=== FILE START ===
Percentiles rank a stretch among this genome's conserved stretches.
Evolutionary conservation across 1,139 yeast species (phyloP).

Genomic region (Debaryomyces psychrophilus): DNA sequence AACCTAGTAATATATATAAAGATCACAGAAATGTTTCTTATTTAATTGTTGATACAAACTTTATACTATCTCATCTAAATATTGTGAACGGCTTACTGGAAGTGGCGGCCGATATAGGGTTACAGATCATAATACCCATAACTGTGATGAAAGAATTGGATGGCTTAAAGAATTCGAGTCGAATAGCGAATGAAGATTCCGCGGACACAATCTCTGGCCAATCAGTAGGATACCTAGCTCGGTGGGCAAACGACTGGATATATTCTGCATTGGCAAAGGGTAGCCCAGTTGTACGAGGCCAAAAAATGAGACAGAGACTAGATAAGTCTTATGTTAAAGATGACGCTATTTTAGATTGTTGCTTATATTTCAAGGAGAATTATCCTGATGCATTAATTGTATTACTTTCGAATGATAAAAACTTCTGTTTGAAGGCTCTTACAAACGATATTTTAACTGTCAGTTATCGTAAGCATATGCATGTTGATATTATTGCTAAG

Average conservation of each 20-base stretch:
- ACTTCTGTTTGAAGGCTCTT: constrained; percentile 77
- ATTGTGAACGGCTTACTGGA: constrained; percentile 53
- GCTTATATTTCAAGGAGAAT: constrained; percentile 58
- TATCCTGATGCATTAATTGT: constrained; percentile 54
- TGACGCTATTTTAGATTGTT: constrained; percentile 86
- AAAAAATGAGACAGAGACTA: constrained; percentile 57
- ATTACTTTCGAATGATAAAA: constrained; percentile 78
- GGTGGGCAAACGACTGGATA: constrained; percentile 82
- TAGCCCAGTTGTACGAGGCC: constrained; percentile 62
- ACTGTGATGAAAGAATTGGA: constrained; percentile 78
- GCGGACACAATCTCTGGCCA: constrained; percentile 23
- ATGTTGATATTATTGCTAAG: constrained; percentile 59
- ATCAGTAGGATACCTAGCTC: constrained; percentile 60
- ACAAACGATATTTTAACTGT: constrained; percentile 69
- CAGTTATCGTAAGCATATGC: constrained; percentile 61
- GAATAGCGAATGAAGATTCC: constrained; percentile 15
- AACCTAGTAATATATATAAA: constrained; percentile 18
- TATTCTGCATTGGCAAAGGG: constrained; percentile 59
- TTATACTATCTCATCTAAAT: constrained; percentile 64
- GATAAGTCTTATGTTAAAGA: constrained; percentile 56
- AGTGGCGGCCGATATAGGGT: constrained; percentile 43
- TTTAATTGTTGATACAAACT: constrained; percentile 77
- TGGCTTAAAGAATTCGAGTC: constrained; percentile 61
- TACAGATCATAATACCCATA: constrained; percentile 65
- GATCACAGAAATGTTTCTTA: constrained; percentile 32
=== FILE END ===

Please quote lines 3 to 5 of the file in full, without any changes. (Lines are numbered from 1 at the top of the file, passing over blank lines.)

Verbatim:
Genomic region (Debaryomyces psychrophilus): DNA sequence AACCTAGTAATATATATAAAGATCACAGAAATGTTTCTTATTTAATTGTTGATACAAACTTTATACTATCTCATCTAAATATTGTGAACGGCTTACTGGAAGTGGCGGCCGATATAGGGTTACAGATCATAATACCCATAACTGTGATGAAAGAATTGGATGGCTTAAAGAATTCGAGTCGAATAGCGAATGAAGATTCCGCGGACACAATCTCTGGCCAATCAGTAGGATACCTAGCTCGGTGGGCAAACGACTGGATATATTCTGCATTGGCAAAGGGTAGCCCAGTTGTACGAGGCCAAAAAATGAGACAGAGACTAGATAAGTCTTATGTTAAAGATGACGCTATTTTAGATTGTTGCTTATATTTCAAGGAGAATTATCCTGATGCATTAATTGTATTACTTTCGAATGATAAAAACTTCTGTTTGAAGGCTCTTACAAACGATATTTTAACTGTCAGTTATCGTAAGCATATGCATGTTGATATTATTGCTAAG

Average conservation of each 20-base stretch:
- ACTTCTGTTTGAAGGCTCTT: constrained; percentile 77